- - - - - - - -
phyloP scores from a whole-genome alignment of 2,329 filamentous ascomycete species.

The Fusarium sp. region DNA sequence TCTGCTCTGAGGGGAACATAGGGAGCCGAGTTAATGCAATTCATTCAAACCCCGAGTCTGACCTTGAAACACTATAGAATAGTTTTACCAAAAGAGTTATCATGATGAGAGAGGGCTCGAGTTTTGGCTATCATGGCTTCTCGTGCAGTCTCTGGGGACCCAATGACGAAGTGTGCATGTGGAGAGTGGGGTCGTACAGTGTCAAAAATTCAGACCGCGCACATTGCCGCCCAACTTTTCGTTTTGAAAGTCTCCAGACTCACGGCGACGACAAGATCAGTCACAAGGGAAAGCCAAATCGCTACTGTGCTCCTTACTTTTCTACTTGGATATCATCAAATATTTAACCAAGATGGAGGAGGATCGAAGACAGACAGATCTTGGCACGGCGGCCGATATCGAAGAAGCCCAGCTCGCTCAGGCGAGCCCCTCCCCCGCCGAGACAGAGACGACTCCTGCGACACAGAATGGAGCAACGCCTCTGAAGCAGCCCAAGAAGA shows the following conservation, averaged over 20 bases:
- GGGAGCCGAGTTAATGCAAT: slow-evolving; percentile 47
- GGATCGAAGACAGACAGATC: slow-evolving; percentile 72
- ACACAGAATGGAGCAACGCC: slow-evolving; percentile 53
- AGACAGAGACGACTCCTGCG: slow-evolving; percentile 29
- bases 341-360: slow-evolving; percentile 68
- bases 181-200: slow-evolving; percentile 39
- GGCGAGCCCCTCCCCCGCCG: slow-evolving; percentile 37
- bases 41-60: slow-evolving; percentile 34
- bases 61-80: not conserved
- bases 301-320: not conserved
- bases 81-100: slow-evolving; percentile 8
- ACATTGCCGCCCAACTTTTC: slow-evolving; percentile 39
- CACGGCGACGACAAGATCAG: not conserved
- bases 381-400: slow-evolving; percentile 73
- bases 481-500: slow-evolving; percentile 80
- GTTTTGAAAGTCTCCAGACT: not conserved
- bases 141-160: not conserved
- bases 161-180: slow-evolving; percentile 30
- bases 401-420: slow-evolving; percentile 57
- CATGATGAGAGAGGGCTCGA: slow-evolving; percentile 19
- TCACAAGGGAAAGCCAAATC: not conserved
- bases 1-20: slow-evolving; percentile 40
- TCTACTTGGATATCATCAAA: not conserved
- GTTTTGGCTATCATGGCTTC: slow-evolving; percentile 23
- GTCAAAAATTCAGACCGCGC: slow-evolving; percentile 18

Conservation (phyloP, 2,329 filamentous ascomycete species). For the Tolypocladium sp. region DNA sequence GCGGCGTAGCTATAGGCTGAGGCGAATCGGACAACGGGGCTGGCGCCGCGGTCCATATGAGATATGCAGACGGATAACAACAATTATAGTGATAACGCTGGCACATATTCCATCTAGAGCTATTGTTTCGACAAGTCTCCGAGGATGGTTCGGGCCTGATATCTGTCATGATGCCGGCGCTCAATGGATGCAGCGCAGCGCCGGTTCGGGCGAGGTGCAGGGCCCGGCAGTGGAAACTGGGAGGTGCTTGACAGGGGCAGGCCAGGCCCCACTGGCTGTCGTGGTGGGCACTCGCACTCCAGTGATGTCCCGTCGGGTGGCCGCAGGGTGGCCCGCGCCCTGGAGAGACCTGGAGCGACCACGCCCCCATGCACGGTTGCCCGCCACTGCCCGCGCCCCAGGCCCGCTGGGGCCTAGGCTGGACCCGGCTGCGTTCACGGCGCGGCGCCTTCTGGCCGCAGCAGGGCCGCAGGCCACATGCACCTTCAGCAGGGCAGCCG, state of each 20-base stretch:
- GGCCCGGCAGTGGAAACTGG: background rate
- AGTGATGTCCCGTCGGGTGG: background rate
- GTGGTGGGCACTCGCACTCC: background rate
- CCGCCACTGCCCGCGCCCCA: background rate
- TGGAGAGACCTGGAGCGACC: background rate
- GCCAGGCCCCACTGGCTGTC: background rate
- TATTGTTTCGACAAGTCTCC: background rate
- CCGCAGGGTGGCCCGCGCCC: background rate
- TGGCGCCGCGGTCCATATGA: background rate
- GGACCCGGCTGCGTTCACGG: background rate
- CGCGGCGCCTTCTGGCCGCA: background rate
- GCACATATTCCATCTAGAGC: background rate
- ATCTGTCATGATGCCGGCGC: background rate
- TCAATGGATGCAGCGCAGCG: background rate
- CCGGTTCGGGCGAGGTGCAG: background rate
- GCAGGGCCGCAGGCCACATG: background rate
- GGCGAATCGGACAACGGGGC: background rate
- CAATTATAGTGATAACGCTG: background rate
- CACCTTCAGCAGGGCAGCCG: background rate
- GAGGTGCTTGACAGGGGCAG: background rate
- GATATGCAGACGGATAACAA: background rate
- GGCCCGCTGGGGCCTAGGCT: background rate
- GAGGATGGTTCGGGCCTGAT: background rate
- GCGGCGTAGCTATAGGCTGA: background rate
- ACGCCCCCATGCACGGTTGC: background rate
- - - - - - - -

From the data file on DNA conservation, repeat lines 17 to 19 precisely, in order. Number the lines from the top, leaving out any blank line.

- bases 481-500: slow-evolving; percentile 80
- GTTTTGAAAGTCTCCAGACT: not conserved
- bases 141-160: not conserved